Another factor contributing to a change of Iran’s viewpoint toward Idlib could be the changing priorities of Turkey in Syria and the region. At least since the US withdrawal from the nuclear deal with Iran in May 2018, a major reason behind Tehran’s hesitation to get directly involved in the Syrian government’s military moves in the northwest was its concern not to lose Ankara as a partner in circumventing the revived US sanctions. Turkey has been opposing the Syrian government’s military campaign in Idlib, supporting most of the rebel groups stationed in the area.  

However, there have been growing signs recently that Turkey is shifting the main focus of its regional policy from Syria to Libya, with hundreds of Turkish-backed rebels being deployed from Syria to the North African country to assist the Government of National Accord, which is struggling against an insurgency led by Gen. Khalifa Hifter. Meanwhile — and for the first time since 2011 — Hakan Fidan, the head of Turkey’s National Intelligence Organization, met with his Syrian counterpart Ali Mamlouk in Moscow on Jan. 13. The meeting was seen as a possible starting point for a change in Ankara’s approach toward Syria. However, the latest clashes between the Syrian and Turkish militaries in Idlib, which resulted in the death of at least six Turkish soldiers, are a sign that Ankara and Damascus are still far from any kind of rapprochement. However, Iran’s policy change in Idlib might have been based on the calculation that Turkey is either unwilling or unable to sustain an active presence in that area.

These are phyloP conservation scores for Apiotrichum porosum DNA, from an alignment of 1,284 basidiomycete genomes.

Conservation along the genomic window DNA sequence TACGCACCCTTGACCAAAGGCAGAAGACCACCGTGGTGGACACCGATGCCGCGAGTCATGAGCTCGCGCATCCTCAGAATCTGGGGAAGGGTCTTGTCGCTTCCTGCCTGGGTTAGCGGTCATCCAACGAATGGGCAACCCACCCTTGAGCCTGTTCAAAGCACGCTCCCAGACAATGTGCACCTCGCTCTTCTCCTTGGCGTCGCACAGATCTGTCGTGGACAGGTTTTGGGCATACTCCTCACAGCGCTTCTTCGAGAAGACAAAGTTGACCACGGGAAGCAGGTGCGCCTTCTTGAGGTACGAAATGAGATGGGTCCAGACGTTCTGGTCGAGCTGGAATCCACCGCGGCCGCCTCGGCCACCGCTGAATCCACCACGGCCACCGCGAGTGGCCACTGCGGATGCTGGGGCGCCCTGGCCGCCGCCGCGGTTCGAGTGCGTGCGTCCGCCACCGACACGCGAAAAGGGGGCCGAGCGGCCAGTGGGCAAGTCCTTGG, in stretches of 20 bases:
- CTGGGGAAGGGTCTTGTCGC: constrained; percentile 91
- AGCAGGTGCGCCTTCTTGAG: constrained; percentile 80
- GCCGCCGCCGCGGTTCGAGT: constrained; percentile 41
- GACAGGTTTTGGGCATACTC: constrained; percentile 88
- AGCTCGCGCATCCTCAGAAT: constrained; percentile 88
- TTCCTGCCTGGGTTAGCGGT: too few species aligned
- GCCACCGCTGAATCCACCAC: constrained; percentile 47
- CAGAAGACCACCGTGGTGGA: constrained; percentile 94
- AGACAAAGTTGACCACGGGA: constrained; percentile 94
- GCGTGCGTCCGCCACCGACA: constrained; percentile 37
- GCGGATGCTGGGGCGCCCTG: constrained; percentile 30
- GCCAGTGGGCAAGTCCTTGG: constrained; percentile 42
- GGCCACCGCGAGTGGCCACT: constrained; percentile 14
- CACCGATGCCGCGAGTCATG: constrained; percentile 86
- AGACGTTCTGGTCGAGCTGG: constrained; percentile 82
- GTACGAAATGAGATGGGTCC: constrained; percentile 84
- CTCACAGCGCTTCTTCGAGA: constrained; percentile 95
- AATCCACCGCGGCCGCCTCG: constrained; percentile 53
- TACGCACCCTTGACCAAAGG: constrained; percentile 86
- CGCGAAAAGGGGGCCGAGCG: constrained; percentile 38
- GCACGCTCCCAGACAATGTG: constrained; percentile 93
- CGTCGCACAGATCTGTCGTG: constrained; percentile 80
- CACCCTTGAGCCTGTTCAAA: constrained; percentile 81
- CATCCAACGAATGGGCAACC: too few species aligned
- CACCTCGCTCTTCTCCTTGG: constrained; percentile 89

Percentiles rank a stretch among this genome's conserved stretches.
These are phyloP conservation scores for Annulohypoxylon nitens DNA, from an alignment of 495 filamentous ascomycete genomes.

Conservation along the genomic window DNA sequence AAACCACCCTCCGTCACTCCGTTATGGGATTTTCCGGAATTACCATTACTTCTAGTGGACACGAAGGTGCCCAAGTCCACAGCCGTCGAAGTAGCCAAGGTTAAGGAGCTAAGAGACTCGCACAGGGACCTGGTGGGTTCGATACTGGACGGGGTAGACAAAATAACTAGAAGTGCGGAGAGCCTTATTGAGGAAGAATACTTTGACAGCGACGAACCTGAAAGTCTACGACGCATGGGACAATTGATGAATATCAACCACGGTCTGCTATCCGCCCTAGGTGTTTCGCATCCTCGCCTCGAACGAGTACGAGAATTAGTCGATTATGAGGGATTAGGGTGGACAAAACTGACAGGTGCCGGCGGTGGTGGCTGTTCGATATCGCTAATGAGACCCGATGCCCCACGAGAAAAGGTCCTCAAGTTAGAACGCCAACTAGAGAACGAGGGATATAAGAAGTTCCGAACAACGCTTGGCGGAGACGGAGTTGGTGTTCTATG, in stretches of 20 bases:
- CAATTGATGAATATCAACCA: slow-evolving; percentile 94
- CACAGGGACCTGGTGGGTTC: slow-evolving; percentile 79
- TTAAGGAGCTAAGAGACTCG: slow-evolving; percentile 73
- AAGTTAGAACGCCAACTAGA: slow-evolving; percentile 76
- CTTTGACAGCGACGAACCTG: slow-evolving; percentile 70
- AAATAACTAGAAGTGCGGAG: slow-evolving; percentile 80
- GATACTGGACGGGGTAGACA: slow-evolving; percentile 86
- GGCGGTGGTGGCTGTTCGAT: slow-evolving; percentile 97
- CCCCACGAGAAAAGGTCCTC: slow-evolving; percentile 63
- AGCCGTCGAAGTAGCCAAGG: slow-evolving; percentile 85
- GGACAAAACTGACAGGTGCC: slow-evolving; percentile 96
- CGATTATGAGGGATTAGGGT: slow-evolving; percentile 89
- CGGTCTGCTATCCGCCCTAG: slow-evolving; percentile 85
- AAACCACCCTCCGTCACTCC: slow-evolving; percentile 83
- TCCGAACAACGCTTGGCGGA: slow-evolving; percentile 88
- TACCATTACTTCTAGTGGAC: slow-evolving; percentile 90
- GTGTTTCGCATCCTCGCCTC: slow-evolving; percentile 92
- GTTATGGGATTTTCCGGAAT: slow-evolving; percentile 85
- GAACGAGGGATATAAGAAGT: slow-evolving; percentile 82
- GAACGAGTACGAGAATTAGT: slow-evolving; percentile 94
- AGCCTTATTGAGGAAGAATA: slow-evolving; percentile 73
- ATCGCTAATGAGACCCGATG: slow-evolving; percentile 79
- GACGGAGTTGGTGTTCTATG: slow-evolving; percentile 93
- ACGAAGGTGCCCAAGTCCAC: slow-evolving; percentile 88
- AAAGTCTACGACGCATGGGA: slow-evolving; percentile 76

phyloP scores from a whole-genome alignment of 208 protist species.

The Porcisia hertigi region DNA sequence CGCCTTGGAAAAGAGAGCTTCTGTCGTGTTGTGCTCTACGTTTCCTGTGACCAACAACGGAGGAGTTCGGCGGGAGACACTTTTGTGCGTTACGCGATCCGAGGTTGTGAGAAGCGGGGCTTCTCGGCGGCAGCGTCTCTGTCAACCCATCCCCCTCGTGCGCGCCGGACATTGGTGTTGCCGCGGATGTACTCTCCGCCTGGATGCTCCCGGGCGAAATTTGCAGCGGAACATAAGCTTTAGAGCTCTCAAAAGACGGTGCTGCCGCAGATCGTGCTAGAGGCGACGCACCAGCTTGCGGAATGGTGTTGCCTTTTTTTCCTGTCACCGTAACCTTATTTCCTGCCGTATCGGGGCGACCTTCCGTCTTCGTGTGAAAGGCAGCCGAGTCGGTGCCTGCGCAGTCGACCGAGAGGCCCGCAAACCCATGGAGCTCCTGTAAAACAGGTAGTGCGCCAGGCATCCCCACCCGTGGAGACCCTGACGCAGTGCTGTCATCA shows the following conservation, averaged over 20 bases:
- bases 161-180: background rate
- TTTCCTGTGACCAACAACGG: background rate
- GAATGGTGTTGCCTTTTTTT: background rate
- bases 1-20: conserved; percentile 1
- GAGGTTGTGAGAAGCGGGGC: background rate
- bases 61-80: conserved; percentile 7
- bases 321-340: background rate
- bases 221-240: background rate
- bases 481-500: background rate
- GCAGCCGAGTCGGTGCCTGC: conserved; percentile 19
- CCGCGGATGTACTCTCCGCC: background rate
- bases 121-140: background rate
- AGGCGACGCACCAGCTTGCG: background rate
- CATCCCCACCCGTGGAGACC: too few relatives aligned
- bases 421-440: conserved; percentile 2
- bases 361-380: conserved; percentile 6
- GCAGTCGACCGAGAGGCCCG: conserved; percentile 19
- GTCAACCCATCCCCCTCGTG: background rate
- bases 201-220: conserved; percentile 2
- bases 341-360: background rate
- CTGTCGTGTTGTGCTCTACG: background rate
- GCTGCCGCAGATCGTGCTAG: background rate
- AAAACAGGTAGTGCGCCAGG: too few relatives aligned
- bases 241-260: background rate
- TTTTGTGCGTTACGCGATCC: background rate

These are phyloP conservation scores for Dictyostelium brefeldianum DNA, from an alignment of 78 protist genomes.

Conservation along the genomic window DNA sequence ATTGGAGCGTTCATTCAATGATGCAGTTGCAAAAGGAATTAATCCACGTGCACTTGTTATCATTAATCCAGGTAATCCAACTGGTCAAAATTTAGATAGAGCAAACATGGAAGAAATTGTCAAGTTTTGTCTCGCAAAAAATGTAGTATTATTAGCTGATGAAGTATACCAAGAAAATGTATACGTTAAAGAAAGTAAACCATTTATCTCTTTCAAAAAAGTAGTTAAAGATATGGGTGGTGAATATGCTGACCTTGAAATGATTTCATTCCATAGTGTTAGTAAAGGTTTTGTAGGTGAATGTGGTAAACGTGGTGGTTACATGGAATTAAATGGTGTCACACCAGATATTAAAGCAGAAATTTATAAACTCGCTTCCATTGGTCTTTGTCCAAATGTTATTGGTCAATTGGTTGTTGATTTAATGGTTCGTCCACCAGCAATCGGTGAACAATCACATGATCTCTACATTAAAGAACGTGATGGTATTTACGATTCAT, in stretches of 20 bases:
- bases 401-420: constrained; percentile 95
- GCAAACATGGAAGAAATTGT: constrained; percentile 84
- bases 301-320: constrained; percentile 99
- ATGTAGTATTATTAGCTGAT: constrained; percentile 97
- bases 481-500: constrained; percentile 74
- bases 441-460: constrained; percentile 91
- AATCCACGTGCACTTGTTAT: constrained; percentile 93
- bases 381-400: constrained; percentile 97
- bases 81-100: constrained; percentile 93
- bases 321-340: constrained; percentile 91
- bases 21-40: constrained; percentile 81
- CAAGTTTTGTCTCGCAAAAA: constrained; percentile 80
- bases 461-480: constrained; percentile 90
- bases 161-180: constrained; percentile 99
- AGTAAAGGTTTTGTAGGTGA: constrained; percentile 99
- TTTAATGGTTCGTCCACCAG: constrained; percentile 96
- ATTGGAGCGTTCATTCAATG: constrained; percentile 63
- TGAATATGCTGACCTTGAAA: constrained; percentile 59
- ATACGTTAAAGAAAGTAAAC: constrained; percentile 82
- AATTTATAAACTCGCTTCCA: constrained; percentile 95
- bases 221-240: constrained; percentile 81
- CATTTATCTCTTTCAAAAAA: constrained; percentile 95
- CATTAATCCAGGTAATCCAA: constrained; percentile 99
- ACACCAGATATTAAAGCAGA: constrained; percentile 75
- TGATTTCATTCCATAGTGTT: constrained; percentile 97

The increasing American and Israeli pressures on Iran in Syria might be another factor affecting Tehran’s approach toward Idlib. Over the past several years, Iran’s main geographical concentration has been on Syria’s southern areas, from Daraa in the southwest to Deir ez-Zor in the southeast. However, with the heightened Israeli strikes against Iranian interests in those areas and with tensions between Tehran and Washington in the region being on the rise after Soleimani’s assassination, Iranian officials might have changed their strategic calculations on the makeup of their forces in Syria. In order to make it harder for the Israelis and Americans to target its interests, Iran might have decided to dispatch at least some of its forces to other areas, including Idlib. This way, Iran would also gain more influence on the ground in Syria, creating further obstacles for the Americans and Israelis who want to root out Tehran’s presence in Syria.

Iran’s involvement in Idlib appears to also have something to do with Iran’s grand regional plan following the killing of Soleimani, that is, attempting to expel US forces from the region. As the main concentration of the US forces in Syria is in the areas east of the Euphrates river controlled by the Syrian Democratic Forces, Tehran wants the Syrian government operation in Idlib to be concluded successfully as soon as possible so that the next step in realizing Assad’s promise to “liberate every inch of Syrian territory” could be started in the east of the Euphrates. Referring to this issue, Ali Akbar Velayati, a top adviser to Iranian Supreme Leader Ayatollah Ali Khamenei, said in a press conference Jan. 30 that “the Syrian government and its allies from the resistance front will go from Idlib to the eastern Euphrates to expel the Americans.”

All these points would mean that Iran is taking a more geographically dispersed, more offensive posture in Syria in order to adapt itself with the rapidly changing situation in Syria and the whole region. As such, Iran’s involvement in Idlib marks an important turning point in its strategy toward the Syrian crisis.